One of the ways in which I have found solace in my own grief is through poetry. Here are a few of the poems that have given me the most comfort as I have moved through my own grief.

Photo by Daniel Mirlea on Unsplash

Adrift, by Mark Nepo

Everything is beautiful and I am so sad.

This is how the heart makes a duet of wonder and grief.

The light spraying through the lace of the fern

is as delicate as the fibers of memory

forming their web around the knot in my throat.

The breeze makes the birds move from branch to branch,

as this ache makes me look for those I’ve lost in the next room,

in the next song, in the laugh of the next stranger.

In the very center, under it all,

What we have that no one can take away

and all that we’ve lost

face each other.

It is there that I’m adrift,

Feeling punctured by a holiness that exists inside everything.

I am so sad and everything is beautiful.

Photo by Marko Blažević on Unsplash

The Unbroken, by Rashani Reo

There is a brokenness

Out of which comes the unbroken,

A shatteredness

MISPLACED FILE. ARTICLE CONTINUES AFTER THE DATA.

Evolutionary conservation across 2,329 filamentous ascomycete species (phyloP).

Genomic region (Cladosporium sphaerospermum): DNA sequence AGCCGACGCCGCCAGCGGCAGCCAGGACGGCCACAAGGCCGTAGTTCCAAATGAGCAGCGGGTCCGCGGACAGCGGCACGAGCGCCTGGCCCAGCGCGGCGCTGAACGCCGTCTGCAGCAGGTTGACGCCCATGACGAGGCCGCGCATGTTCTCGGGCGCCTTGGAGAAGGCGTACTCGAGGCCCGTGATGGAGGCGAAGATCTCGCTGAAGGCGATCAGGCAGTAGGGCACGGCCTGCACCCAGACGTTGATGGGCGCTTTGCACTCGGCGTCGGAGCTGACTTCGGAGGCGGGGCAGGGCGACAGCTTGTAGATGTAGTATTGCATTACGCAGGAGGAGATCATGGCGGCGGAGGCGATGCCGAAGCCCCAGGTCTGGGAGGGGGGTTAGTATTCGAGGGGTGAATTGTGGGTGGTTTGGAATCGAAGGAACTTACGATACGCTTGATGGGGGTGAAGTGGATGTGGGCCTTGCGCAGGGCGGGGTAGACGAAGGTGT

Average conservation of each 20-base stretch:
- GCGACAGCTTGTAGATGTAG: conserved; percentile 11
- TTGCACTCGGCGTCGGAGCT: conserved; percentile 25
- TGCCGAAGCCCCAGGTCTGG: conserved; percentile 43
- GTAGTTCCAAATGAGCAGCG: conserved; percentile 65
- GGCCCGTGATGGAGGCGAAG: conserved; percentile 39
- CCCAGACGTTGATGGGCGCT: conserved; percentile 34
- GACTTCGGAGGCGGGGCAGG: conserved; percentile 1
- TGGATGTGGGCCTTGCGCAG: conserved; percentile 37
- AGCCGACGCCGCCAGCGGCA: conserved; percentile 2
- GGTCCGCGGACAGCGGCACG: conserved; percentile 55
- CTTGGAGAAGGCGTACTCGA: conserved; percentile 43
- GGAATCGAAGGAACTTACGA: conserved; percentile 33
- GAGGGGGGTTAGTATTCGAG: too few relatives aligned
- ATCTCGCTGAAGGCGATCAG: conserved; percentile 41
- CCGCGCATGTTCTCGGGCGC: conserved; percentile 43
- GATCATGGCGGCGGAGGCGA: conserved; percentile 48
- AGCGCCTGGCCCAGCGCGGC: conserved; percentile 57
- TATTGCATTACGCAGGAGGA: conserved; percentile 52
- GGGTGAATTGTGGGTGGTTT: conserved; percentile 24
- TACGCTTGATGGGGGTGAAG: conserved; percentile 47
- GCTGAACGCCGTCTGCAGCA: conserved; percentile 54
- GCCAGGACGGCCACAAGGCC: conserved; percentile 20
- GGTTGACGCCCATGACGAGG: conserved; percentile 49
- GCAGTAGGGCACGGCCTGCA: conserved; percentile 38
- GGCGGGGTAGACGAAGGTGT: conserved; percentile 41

Out of which blooms the unshatterable.

There is a sorrow

Beyond all grief, which leads to joy.

And a fragility

Out of whose depths emerges strength.

There is a hollow space, too vast for words,

Through which we pass with each loss.

Out of whose darkness we are sanctioned into being.

There is a cry deeper than all sound

Whose serrated edges cut the heart

As we break open to the place inside

Which is unbreakable and whole,

While learning to sing.

Photo by Stanislava Stanchy on Unsplash

Let This Darkness be a Bell Tower by Rainer Maria Rilke (tr. Joanna Macy and Anita Barrows)

Quiet friend who has come so far,

feel how your breathing makes more space around you.

Let this darkness be a bell tower

and you the bell.

As you ring, what batters you becomes your strength.

Move back and forth into the change.

What is it like, such intensity of pain?

If the drink is bitter, turn yourself to wine.

In this uncontainable night,

be the mystery at the crossroads of your senses,

the meaning discovered there.

And if the world has ceased to hear you,

Say to silent earth, “I flow.”

To the rushing water, speak, “I am.”

Photo by Nathan Anderson on Unsplash

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